Investing in Our Kids: District of Columbia School Finance Primerby Soumya Bhat | March 26th, 2015 | PDF of this report
How we invest in public education is one of the most important decisions we make as a community. Economic opportunity and growth – for individuals, families, and the city as a whole – is closely tied to how well we educate our children. This guide is designed to help parents and others have a voice in that process.
Public education from pre-k through grade 12 in the District of Columbia is offered through two systems: DC Public Schools (DCPS) and DC Public Charter Schools (DCPCS). Both receive basic funding based on student enrollment, but the systems differ in how money flows to individual schools and how much autonomy each school has in spending decisions. All schools receive funding to operate during the school year and summer, including resources for teachers, principals, supplies and utilities. The two school systems also get funding for capital construction – which includes both major renovations and new construction. This funding comes from a mixture of sources, including local DC government, the federal government, and private sources.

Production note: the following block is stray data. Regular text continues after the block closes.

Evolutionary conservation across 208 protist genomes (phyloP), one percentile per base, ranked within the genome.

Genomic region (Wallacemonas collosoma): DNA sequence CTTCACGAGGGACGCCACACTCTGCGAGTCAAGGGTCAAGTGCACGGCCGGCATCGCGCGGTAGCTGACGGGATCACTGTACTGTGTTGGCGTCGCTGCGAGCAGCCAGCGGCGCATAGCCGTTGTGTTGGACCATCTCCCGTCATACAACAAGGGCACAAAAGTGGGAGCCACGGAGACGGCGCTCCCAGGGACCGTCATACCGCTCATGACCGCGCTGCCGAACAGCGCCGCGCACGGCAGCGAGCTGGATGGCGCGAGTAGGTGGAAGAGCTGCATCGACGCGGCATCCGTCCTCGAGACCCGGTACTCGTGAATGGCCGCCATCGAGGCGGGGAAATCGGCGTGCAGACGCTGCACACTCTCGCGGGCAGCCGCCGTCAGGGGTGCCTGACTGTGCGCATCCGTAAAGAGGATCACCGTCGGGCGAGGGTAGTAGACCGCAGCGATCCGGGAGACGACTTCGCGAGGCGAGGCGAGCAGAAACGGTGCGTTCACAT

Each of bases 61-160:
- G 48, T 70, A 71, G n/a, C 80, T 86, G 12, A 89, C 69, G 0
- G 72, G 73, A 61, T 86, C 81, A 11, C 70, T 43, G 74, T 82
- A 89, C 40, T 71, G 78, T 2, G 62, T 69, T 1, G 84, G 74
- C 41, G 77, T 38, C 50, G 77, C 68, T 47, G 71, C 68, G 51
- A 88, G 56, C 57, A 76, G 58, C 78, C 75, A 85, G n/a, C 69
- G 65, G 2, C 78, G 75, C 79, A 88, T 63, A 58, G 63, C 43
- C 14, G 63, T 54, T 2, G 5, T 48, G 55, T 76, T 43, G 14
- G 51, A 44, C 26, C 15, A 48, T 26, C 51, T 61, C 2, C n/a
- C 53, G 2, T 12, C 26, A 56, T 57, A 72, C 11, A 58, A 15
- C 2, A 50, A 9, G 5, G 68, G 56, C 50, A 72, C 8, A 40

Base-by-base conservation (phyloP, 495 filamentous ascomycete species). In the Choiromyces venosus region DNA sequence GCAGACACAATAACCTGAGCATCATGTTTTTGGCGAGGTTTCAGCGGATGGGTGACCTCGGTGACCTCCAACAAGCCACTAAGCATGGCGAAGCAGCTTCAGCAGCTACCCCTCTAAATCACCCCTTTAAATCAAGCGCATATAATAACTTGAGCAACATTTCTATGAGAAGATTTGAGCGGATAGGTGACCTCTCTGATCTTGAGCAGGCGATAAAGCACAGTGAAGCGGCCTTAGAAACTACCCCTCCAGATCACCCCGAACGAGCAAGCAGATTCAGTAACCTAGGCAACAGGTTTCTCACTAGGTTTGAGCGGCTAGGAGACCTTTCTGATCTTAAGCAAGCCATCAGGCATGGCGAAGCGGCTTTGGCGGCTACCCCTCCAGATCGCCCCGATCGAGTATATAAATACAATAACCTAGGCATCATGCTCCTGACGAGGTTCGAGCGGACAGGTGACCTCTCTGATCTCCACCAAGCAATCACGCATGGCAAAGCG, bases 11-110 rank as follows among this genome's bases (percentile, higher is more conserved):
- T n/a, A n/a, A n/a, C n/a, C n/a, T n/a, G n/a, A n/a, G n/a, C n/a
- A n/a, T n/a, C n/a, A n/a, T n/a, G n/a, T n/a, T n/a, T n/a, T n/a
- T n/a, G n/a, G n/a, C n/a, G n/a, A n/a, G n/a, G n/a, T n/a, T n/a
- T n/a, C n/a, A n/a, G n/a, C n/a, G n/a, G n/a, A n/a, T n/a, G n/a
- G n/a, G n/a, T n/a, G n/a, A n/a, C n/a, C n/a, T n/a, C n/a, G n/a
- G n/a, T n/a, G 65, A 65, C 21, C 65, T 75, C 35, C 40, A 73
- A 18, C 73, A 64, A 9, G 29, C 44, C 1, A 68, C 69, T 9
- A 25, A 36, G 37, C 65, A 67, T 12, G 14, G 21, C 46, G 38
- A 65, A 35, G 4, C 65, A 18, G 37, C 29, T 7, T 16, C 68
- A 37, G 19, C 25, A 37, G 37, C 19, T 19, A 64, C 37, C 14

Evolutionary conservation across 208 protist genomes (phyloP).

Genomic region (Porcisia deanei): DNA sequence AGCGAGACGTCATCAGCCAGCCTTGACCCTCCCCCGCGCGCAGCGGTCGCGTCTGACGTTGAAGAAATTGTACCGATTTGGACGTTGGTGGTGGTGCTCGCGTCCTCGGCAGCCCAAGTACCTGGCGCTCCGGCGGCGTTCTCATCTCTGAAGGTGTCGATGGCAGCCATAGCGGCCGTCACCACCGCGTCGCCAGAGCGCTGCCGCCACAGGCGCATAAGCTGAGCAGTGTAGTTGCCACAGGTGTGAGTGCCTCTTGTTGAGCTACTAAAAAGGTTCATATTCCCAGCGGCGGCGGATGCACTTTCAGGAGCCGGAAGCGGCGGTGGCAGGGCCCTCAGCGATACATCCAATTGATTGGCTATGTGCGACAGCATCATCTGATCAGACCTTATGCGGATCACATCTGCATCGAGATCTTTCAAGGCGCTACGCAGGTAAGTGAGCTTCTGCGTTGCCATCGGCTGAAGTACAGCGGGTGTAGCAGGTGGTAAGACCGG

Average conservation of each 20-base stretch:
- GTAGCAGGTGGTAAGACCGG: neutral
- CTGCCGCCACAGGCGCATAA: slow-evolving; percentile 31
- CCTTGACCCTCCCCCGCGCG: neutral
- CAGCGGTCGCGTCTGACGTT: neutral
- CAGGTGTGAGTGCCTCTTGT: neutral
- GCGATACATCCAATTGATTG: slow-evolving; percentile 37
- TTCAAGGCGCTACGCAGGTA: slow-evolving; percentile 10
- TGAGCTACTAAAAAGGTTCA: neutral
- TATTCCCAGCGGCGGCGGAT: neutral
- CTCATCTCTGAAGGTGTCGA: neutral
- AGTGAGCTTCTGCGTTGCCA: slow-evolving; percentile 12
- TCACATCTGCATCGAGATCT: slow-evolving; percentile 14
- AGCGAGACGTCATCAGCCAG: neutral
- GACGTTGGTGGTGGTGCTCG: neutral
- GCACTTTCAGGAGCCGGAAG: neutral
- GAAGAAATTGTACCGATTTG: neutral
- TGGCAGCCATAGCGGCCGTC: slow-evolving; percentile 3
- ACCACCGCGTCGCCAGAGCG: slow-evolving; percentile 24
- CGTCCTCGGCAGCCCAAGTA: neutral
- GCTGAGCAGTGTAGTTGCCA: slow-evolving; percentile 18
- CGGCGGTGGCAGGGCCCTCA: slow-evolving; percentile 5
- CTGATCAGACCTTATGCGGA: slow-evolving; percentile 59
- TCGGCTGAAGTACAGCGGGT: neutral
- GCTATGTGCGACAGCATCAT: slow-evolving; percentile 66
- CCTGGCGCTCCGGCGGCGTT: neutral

This guide is designed to help residents, parents, and elected officials understand how DC schools are funded. It is designed to answer the following questions:
- How are the total budgets for DCPS and DC public charter schools set?
- How does DCPS allocate funds to local schools?
- How do individual schools make spending decisions?
- How are school facilities funded?
Throughout the guide, there are suggestions for parents and other stakeholders looking to better understand how they can influence school funding decisions during various stages of the budget cycle. This primer uses budget numbers for the 2014-2015 school year for DCPS and DCPCS, the most recent year for which complete information is available. Where possible, figures for the upcoming 2015-2016 school year are provided.